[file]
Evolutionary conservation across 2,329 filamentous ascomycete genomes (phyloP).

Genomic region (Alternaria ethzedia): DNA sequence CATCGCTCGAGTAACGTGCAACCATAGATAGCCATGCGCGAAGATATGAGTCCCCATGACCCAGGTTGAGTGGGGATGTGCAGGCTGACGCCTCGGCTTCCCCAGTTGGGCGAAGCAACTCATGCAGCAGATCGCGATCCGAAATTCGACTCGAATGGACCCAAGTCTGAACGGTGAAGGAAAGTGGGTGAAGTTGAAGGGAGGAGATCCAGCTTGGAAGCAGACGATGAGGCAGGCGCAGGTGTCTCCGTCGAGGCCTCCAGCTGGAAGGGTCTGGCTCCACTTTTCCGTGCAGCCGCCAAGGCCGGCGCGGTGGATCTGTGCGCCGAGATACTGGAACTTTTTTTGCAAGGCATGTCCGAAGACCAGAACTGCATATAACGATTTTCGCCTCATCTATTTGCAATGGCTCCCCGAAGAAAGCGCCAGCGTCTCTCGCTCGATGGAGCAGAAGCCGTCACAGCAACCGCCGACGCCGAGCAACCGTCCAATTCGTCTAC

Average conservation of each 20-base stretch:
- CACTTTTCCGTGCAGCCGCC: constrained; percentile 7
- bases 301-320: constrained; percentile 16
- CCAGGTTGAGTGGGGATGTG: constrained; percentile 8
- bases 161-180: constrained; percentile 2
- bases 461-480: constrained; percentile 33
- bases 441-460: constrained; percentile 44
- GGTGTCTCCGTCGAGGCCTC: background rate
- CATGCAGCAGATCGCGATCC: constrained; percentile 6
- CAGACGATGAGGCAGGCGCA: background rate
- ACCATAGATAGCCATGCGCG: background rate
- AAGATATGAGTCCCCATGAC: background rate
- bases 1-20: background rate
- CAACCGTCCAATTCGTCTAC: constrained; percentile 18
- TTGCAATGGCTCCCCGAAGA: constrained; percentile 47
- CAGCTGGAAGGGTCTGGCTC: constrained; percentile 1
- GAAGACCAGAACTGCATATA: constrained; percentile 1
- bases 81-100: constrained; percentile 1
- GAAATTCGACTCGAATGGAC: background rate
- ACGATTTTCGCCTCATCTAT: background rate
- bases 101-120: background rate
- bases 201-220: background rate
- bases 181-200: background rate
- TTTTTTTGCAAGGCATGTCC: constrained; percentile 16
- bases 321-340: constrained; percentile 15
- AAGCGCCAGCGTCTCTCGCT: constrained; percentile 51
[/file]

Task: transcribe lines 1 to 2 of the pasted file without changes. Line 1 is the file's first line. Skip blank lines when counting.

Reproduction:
Evolutionary conservation across 2,329 filamentous ascomycete genomes (phyloP).

Genomic region (Alternaria ethzedia): DNA sequence CATCGCTCGAGTAACGTGCAACCATAGATAGCCATGCGCGAAGATATGAGTCCCCATGACCCAGGTTGAGTGGGGATGTGCAGGCTGACGCCTCGGCTTCCCCAGTTGGGCGAAGCAACTCATGCAGCAGATCGCGATCCGAAATTCGACTCGAATGGACCCAAGTCTGAACGGTGAAGGAAAGTGGGTGAAGTTGAAGGGAGGAGATCCAGCTTGGAAGCAGACGATGAGGCAGGCGCAGGTGTCTCCGTCGAGGCCTCCAGCTGGAAGGGTCTGGCTCCACTTTTCCGTGCAGCCGCCAAGGCCGGCGCGGTGGATCTGTGCGCCGAGATACTGGAACTTTTTTTGCAAGGCATGTCCGAAGACCAGAACTGCATATAACGATTTTCGCCTCATCTATTTGCAATGGCTCCCCGAAGAAAGCGCCAGCGTCTCTCGCTCGATGGAGCAGAAGCCGTCACAGCAACCGCCGACGCCGAGCAACCGTCCAATTCGTCTAC